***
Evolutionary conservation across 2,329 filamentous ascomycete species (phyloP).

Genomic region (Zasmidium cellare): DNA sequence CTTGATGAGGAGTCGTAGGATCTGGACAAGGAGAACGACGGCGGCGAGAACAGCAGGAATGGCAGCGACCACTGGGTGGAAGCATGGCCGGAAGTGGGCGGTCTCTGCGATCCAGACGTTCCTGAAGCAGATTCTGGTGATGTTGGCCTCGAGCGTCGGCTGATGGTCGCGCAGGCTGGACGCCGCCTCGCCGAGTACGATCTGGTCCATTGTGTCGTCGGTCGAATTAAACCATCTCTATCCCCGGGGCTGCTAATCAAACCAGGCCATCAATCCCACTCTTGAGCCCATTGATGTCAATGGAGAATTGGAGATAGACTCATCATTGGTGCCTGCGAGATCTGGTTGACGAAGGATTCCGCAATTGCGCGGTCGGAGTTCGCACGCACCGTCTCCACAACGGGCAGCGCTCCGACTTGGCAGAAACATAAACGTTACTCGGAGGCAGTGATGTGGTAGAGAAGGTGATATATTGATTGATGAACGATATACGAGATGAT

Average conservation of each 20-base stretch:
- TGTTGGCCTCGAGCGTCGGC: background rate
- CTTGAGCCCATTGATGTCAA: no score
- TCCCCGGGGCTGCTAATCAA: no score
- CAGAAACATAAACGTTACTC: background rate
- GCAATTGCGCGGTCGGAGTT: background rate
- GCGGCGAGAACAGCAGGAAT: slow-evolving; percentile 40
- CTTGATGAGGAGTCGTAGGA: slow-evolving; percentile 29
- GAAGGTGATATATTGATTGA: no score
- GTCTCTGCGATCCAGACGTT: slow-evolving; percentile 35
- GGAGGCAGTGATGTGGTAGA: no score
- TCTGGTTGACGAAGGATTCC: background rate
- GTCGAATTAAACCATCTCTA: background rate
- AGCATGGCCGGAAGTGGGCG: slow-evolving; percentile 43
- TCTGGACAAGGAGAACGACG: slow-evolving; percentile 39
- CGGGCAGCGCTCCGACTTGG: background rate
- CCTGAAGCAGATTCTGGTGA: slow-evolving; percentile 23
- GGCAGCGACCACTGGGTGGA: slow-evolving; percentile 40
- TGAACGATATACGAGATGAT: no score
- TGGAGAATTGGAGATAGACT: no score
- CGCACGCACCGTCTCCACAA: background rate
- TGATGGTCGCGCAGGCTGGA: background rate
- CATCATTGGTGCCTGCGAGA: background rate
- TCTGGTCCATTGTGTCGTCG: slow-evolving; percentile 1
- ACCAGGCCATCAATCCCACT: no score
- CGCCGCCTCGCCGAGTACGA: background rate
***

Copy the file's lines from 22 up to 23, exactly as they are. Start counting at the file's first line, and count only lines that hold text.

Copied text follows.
- TGGAGAATTGGAGATAGACT: no score
- CGCACGCACCGTCTCCACAA: background rate